Former workers say he often hit on female employees. "I've been working with him for three years, and he's an asshole," says one woman, who doesn't want her name printed for fear of retribution. "He's out to pick up women constantly."

Margarita Perez was one. "He would try to ask me out, and he brought me flowers and lunch to my other job, but I told him I had a boyfriend," she says. "We're cool like that, but Molly felt weird. She said he wanted to take naked pictures of her."

Tuttle categorically denies the allegations, calling Fiedler a liar. "I've never sexually harassed anyone," he says.

Others say it was common for Tuttle to stiff them on pay as well. Jack Arnold never saw his money. "I was told I'd get paid 50 bucks cash for my first day, but never got paid," he says. "He gets these people to sell papers for him, keeps their commission, boogies with it, and waits for the next group of suckers."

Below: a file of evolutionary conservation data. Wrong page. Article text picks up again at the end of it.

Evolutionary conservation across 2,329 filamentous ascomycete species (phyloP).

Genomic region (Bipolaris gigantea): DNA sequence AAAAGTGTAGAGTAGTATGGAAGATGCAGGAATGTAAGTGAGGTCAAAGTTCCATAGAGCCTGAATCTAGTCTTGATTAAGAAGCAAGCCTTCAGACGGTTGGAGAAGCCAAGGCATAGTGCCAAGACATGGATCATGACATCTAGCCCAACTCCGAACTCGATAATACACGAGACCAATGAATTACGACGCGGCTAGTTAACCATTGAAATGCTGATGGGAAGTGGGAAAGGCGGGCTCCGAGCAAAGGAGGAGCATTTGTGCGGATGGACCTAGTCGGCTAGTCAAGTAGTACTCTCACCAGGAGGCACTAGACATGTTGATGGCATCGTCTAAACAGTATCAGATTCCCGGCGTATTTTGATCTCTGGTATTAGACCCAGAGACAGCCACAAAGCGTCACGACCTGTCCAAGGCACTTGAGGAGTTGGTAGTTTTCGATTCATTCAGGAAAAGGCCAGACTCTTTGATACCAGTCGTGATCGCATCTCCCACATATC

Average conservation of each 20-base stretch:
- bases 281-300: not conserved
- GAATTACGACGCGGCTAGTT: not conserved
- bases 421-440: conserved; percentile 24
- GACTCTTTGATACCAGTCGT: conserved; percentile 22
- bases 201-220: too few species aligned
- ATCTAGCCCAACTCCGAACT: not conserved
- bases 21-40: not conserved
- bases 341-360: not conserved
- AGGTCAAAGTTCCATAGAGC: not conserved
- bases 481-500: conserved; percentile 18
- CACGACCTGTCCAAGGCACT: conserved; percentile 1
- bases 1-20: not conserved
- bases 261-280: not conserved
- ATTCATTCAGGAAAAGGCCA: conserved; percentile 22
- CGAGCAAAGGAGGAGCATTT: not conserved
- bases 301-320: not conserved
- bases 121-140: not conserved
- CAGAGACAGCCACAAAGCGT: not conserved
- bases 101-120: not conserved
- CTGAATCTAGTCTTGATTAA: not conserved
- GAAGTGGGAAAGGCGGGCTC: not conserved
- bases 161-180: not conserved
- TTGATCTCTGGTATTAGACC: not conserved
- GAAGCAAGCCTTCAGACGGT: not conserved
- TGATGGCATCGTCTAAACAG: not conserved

Rudolf von Staufen tells a similar story. He says Tuttle never paid him or a co-worker for many of the subscription orders they filled together. "He preys on people who can't defend themselves," says von Staufen.

Tuttle, meanwhile, says he always pays employees -- if the subscribers pay. "If subscribers don't pay their orders, I don't have money to pay my people."

Yet he refused to show Scene proof that he paid workers. "I don't feel comfortable opening my books to just anyone."

Instead, he accuses former workers of being crazy, describing Fiedler as "out there" and von Staufen as "a wacko." "These are street people," he says. "You should see the people I have to deal with."

The Plain Dealer seems equally dismissive of the complaints. "Mr. Tuttle is an independent contractor, and I know nothing about his business," says Fred Pressler, a circulation manager. "He runs his own show. It's none of my business."

In the meantime, Fiedler hopes her complaint will force the paper to cut its ties with Tuttle. She's also still hoping to get her cash. "I just want the money owed me -- and for people to know that this guy is a disgusting pig."